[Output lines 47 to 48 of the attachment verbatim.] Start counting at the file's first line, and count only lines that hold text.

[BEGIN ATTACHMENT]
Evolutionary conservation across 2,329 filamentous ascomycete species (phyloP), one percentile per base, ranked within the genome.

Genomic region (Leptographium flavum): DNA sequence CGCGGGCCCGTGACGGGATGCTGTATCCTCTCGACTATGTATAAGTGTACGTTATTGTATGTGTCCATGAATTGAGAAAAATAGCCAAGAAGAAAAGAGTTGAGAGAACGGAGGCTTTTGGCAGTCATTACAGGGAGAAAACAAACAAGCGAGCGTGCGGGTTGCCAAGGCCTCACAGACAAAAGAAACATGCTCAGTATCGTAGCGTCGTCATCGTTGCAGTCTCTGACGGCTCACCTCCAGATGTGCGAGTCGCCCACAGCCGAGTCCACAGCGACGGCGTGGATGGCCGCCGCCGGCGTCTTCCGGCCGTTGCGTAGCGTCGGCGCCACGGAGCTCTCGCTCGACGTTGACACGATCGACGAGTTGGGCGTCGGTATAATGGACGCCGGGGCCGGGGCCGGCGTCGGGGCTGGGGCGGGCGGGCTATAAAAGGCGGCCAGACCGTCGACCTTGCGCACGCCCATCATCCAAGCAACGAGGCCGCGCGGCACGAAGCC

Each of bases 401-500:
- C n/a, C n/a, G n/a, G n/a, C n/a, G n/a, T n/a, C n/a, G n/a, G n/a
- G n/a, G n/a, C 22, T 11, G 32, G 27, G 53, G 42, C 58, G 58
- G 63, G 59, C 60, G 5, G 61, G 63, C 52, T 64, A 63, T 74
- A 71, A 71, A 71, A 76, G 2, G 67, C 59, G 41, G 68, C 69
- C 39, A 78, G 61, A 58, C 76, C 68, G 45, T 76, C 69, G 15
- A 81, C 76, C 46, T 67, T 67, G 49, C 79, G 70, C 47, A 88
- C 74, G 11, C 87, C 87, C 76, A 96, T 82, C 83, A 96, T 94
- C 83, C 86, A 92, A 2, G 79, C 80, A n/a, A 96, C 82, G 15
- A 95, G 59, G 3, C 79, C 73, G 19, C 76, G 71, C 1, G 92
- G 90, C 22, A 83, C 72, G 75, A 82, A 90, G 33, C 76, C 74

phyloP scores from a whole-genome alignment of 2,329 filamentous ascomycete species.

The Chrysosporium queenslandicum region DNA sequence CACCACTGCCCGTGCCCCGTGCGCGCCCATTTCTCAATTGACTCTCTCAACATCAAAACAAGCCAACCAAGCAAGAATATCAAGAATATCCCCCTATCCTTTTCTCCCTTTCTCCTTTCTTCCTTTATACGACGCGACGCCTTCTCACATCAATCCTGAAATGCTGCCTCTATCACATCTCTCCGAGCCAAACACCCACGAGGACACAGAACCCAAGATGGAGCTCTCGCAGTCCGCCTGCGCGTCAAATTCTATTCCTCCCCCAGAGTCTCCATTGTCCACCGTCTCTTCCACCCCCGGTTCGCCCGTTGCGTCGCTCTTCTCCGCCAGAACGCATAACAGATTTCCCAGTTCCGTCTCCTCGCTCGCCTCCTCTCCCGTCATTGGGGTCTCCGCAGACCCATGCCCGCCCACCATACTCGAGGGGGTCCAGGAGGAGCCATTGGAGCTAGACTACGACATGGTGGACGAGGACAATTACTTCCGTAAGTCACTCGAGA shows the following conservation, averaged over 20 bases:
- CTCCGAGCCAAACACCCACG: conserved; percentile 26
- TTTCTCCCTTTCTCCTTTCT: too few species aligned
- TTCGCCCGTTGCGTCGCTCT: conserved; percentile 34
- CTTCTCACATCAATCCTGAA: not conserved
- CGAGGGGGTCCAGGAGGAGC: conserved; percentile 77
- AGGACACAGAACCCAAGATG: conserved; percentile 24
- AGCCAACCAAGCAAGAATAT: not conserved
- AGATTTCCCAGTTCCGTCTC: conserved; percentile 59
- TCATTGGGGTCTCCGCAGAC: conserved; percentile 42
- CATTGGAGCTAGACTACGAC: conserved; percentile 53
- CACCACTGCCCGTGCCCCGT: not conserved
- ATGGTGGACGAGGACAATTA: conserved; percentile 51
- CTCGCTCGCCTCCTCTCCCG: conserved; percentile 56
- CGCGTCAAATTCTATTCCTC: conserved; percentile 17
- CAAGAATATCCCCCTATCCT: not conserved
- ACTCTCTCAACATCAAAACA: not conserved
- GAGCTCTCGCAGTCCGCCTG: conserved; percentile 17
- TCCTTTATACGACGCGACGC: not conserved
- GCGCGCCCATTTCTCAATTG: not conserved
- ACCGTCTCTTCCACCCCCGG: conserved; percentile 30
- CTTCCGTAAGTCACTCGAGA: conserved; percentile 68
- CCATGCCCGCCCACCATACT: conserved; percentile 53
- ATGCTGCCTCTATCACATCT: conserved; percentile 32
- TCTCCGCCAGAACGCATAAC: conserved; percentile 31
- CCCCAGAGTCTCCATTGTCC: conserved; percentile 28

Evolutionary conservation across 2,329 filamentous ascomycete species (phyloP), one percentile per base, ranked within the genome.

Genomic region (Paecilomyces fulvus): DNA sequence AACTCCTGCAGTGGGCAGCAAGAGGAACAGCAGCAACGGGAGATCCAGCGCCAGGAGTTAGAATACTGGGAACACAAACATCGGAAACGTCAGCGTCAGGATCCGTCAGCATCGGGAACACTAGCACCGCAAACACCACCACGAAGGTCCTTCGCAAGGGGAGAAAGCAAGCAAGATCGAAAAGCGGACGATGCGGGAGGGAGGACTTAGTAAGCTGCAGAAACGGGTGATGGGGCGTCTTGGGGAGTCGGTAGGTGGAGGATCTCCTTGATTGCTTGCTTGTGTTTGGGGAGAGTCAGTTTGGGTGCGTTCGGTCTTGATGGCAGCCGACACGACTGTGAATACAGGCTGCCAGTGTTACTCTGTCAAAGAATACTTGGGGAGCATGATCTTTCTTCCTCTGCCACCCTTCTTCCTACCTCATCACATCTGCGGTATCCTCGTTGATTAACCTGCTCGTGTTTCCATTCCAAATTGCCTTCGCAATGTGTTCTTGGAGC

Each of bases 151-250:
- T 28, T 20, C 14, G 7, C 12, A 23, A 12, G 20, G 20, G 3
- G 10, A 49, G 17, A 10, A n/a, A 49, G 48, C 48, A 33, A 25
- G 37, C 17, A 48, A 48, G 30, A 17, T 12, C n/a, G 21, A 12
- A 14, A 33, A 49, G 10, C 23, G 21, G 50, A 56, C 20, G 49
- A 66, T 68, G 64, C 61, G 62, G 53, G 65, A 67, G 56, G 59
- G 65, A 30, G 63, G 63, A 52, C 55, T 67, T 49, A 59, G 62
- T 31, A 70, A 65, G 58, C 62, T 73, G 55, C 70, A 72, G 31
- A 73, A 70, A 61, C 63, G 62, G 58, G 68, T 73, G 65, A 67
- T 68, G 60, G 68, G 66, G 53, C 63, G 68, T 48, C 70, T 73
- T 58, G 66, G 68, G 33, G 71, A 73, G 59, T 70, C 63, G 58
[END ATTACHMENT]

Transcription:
- A 14, A 33, A 49, G 10, C 23, G 21, G 50, A 56, C 20, G 49
- A 66, T 68, G 64, C 61, G 62, G 53, G 65, A 67, G 56, G 59